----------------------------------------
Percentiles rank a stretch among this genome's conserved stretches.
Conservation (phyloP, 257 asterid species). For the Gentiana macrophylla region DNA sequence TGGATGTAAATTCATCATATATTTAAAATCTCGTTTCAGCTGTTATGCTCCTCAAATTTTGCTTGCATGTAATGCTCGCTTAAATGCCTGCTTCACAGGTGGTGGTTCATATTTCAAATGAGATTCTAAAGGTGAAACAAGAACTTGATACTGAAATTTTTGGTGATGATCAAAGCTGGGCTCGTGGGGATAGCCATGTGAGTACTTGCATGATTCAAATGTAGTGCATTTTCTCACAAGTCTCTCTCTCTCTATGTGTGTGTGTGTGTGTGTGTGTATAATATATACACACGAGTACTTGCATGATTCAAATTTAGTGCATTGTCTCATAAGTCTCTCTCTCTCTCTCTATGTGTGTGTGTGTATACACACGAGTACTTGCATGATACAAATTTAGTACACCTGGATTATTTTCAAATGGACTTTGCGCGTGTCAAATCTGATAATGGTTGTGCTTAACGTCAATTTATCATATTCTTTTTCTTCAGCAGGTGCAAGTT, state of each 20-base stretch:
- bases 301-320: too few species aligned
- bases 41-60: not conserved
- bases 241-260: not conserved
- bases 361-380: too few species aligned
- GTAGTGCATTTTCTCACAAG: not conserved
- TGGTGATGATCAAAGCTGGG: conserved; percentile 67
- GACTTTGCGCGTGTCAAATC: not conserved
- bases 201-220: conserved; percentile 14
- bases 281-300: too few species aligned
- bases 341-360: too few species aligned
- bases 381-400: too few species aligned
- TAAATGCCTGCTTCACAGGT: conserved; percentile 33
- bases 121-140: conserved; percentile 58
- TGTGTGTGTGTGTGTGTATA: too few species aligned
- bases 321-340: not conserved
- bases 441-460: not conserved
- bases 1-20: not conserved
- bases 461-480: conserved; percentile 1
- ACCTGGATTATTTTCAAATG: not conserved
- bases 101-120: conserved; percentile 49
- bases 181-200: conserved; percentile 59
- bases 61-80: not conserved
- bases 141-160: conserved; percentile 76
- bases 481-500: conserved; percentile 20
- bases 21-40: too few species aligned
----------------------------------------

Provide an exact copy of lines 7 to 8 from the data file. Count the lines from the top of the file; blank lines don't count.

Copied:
- GTAGTGCATTTTCTCACAAG: not conserved
- TGGTGATGATCAAAGCTGGG: conserved; percentile 67